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Insights

30 July 2018

Love thy neighbour: starting your development on the right foot

A viable tall building will need a myriad of rights over adjoining land. The hard graft of a planning application can seem the biggest obstacle to building up, but often the detailed work of addressing legal rights demands just as much resource and attention.

In the following article, we take a look at some of the key legal rights that may need to be considered when turning a potential development site into a viable scheme. Early consideration of such rights and engagement with third parties on issues arising can help prevent obstacles to delivery down the line.

The right stuff

Broadly a developer needs to consider two categories of legal right when formulating a strategy for a development:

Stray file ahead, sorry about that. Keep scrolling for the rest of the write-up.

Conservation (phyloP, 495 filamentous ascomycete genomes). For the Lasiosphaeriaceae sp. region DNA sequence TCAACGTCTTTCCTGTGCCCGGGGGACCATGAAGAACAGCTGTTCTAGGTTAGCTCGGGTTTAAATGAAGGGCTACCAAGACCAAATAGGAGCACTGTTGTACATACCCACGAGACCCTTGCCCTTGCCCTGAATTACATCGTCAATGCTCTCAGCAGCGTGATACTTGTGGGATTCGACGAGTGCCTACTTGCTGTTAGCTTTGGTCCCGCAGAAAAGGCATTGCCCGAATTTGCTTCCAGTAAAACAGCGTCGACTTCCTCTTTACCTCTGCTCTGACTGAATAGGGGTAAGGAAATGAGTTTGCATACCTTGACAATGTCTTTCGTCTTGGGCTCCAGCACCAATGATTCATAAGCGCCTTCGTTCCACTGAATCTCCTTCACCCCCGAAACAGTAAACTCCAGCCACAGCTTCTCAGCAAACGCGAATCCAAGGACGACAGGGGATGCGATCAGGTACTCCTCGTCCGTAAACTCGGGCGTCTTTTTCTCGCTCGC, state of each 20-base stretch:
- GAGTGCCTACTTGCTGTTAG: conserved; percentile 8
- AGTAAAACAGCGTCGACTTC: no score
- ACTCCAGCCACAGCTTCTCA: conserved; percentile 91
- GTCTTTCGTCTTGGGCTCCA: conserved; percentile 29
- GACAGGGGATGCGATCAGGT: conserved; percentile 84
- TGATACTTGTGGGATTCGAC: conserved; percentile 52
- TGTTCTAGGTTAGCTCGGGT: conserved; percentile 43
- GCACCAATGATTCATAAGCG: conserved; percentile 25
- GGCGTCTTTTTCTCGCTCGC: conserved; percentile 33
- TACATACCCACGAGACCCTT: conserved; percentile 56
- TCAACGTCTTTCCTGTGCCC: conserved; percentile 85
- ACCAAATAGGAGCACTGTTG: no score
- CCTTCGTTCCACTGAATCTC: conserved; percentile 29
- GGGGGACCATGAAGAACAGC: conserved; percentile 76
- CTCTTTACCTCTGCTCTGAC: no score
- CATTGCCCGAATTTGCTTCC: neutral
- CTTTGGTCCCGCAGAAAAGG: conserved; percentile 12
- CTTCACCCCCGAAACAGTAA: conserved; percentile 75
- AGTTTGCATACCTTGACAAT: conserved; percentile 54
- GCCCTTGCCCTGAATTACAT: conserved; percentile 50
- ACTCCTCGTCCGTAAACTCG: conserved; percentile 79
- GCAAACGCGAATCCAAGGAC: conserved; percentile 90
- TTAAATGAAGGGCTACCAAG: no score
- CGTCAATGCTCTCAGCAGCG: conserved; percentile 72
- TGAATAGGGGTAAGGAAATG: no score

1. Rights they have, or don’t already have but need; and
  2. Rights they wish other people didn’t have.

The first step is therefore to assess the legal titles both to the developer’s land and to adjoining land so as to identify existing rights and covenants. This in turn can inform a strategy as to which neighbours need to be approached and what alternative options the developer might have.

Access denied

Obviously, establishing rights of way to the property is fundamental. Where the property abuts a public highway there may be limited scope for concern, but it is worth considering what other rights may be needed, particularly rights of escape. Lack of available fire escapes will severely hamper a building’s maximum allowable capacity and should be properly addressed at the design stage to avoid escape routes that cross third party land.

Rights of access or escape need to exist as legal easements rather than as licences or contractual rights, so that they are binding on successive owners without the need for further documentation.